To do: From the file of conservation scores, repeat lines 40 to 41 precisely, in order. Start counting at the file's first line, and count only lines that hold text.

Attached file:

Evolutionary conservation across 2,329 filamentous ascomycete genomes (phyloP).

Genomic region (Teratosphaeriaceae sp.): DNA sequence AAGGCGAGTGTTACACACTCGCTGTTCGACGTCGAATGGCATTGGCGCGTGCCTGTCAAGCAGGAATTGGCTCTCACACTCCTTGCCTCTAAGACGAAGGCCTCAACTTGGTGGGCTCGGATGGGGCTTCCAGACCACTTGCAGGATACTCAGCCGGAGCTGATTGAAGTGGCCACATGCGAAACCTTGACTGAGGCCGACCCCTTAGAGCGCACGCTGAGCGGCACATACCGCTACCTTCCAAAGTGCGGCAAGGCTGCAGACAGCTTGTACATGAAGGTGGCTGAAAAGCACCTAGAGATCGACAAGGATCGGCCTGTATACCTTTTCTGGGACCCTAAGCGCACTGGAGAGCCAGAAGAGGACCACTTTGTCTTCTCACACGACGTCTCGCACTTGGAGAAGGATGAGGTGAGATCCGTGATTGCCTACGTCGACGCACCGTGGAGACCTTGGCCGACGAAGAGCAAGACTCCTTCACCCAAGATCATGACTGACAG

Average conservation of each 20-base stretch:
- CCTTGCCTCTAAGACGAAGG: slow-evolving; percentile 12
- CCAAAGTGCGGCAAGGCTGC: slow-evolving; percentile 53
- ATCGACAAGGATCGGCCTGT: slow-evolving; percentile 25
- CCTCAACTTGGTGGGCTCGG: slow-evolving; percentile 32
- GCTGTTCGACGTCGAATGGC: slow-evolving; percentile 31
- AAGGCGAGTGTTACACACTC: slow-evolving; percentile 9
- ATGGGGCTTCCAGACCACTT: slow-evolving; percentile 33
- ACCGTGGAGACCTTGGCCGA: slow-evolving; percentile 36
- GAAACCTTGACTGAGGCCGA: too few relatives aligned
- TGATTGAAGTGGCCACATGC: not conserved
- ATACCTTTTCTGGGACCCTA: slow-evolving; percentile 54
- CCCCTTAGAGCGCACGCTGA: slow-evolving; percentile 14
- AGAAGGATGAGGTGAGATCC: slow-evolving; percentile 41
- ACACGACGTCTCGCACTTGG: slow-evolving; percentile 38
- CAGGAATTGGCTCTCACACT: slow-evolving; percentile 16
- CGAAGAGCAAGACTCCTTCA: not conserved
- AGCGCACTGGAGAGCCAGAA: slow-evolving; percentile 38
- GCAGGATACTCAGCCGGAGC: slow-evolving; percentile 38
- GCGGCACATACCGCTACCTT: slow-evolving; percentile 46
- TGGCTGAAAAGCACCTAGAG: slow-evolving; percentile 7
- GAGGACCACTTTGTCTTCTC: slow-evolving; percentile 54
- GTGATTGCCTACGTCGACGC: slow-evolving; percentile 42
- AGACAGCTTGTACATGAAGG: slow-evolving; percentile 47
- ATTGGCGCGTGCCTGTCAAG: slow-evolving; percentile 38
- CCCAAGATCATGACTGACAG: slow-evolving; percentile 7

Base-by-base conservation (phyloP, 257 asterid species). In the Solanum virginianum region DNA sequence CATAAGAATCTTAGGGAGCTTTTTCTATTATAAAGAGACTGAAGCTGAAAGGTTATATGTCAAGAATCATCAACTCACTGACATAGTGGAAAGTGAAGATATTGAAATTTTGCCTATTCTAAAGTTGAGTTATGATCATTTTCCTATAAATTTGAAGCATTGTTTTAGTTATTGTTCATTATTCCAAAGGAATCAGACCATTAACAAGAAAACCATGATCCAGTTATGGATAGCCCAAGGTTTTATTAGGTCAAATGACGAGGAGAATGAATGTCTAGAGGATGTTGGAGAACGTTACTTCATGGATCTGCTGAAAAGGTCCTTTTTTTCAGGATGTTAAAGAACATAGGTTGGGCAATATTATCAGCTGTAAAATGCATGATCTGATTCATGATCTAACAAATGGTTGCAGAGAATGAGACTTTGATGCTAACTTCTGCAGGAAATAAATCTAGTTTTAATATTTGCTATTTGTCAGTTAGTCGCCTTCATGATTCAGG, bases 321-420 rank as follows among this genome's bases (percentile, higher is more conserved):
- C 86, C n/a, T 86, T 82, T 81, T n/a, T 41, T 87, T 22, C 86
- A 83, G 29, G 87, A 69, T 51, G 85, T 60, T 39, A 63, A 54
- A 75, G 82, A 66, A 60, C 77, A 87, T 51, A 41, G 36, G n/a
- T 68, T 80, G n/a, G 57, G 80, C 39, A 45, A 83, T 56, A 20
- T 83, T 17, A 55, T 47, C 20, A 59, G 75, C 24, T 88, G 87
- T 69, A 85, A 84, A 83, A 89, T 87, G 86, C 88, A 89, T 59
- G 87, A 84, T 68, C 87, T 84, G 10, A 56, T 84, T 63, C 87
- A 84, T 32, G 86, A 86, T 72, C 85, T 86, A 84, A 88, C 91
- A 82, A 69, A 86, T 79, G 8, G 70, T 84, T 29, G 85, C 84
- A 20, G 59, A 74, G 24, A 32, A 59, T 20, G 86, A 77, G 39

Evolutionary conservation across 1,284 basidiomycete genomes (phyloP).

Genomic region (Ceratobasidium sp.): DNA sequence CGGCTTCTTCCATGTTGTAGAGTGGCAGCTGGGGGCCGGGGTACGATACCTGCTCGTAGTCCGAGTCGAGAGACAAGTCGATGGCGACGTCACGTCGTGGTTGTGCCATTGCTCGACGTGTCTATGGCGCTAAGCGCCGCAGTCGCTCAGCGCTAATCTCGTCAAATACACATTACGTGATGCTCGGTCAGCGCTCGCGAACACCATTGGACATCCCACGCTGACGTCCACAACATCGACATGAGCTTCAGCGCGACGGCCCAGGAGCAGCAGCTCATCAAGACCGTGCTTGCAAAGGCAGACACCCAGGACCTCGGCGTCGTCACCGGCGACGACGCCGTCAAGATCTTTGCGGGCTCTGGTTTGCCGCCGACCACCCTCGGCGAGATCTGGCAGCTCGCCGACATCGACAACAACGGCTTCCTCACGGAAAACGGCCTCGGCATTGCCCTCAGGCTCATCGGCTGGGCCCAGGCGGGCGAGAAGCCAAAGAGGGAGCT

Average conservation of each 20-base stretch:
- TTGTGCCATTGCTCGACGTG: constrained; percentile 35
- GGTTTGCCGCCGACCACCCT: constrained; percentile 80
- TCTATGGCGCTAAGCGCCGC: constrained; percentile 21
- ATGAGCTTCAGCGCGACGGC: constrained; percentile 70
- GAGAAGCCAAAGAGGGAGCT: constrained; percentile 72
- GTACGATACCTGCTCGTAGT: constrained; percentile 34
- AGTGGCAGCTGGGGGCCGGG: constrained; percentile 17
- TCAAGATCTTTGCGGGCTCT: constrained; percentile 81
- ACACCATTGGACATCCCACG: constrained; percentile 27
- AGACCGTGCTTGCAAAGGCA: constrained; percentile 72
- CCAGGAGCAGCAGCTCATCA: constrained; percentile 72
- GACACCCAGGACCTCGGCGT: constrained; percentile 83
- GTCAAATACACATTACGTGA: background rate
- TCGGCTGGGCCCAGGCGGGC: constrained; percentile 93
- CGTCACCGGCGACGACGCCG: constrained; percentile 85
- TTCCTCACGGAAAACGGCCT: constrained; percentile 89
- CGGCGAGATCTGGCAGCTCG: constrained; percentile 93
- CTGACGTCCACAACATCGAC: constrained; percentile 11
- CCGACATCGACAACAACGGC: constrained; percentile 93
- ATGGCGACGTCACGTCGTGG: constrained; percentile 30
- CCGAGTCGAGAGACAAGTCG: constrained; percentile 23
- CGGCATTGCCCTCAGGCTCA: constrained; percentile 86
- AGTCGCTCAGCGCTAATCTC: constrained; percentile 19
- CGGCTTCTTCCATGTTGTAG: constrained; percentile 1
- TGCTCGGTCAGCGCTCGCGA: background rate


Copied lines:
Evolutionary conservation across 1,284 basidiomycete genomes (phyloP).

Genomic region (Ceratobasidium sp.): DNA sequence CGGCTTCTTCCATGTTGTAGAGTGGCAGCTGGGGGCCGGGGTACGATACCTGCTCGTAGTCCGAGTCGAGAGACAAGTCGATGGCGACGTCACGTCGTGGTTGTGCCATTGCTCGACGTGTCTATGGCGCTAAGCGCCGCAGTCGCTCAGCGCTAATCTCGTCAAATACACATTACGTGATGCTCGGTCAGCGCTCGCGAACACCATTGGACATCCCACGCTGACGTCCACAACATCGACATGAGCTTCAGCGCGACGGCCCAGGAGCAGCAGCTCATCAAGACCGTGCTTGCAAAGGCAGACACCCAGGACCTCGGCGTCGTCACCGGCGACGACGCCGTCAAGATCTTTGCGGGCTCTGGTTTGCCGCCGACCACCCTCGGCGAGATCTGGCAGCTCGCCGACATCGACAACAACGGCTTCCTCACGGAAAACGGCCTCGGCATTGCCCTCAGGCTCATCGGCTGGGCCCAGGCGGGCGAGAAGCCAAAGAGGGAGCT